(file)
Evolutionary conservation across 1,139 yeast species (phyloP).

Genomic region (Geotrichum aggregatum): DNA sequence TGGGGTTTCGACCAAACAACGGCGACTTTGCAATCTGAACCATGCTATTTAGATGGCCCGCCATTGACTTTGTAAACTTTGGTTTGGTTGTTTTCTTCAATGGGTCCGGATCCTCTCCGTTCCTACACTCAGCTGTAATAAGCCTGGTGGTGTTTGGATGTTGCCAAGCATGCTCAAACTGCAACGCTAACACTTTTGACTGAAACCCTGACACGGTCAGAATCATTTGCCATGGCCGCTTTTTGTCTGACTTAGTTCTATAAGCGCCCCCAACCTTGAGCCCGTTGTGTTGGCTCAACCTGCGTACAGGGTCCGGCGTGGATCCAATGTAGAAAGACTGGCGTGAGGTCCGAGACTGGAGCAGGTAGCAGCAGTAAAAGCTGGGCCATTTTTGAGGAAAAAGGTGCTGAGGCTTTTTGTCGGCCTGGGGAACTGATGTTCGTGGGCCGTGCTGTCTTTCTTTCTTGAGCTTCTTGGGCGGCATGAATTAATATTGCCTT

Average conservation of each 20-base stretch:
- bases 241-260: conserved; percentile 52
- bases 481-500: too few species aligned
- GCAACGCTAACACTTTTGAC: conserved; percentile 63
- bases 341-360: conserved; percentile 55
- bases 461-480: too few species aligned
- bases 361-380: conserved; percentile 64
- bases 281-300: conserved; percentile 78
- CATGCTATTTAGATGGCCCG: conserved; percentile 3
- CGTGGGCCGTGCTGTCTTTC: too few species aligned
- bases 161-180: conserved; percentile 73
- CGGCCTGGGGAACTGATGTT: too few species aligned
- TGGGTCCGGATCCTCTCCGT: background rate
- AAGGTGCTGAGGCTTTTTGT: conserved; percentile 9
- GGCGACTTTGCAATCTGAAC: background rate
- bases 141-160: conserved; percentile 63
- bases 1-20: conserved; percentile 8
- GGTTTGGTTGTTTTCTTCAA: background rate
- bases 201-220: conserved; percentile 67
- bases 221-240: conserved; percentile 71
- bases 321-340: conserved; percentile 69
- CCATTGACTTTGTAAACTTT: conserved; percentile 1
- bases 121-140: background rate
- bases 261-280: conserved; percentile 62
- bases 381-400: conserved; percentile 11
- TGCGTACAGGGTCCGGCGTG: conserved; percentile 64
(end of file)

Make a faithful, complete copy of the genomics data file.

Evolutionary conservation across 1,139 yeast species (phyloP).

Genomic region (Geotrichum aggregatum): DNA sequence TGGGGTTTCGACCAAACAACGGCGACTTTGCAATCTGAACCATGCTATTTAGATGGCCCGCCATTGACTTTGTAAACTTTGGTTTGGTTGTTTTCTTCAATGGGTCCGGATCCTCTCCGTTCCTACACTCAGCTGTAATAAGCCTGGTGGTGTTTGGATGTTGCCAAGCATGCTCAAACTGCAACGCTAACACTTTTGACTGAAACCCTGACACGGTCAGAATCATTTGCCATGGCCGCTTTTTGTCTGACTTAGTTCTATAAGCGCCCCCAACCTTGAGCCCGTTGTGTTGGCTCAACCTGCGTACAGGGTCCGGCGTGGATCCAATGTAGAAAGACTGGCGTGAGGTCCGAGACTGGAGCAGGTAGCAGCAGTAAAAGCTGGGCCATTTTTGAGGAAAAAGGTGCTGAGGCTTTTTGTCGGCCTGGGGAACTGATGTTCGTGGGCCGTGCTGTCTTTCTTTCTTGAGCTTCTTGGGCGGCATGAATTAATATTGCCTT

Average conservation of each 20-base stretch:
- bases 241-260: conserved; percentile 52
- bases 481-500: too few species aligned
- GCAACGCTAACACTTTTGAC: conserved; percentile 63
- bases 341-360: conserved; percentile 55
- bases 461-480: too few species aligned
- bases 361-380: conserved; percentile 64
- bases 281-300: conserved; percentile 78
- CATGCTATTTAGATGGCCCG: conserved; percentile 3
- CGTGGGCCGTGCTGTCTTTC: too few species aligned
- bases 161-180: conserved; percentile 73
- CGGCCTGGGGAACTGATGTT: too few species aligned
- TGGGTCCGGATCCTCTCCGT: background rate
- AAGGTGCTGAGGCTTTTTGT: conserved; percentile 9
- GGCGACTTTGCAATCTGAAC: background rate
- bases 141-160: conserved; percentile 63
- bases 1-20: conserved; percentile 8
- GGTTTGGTTGTTTTCTTCAA: background rate
- bases 201-220: conserved; percentile 67
- bases 221-240: conserved; percentile 71
- bases 321-340: conserved; percentile 69
- CCATTGACTTTGTAAACTTT: conserved; percentile 1
- bases 121-140: background rate
- bases 261-280: conserved; percentile 62
- bases 381-400: conserved; percentile 11
- TGCGTACAGGGTCCGGCGTG: conserved; percentile 64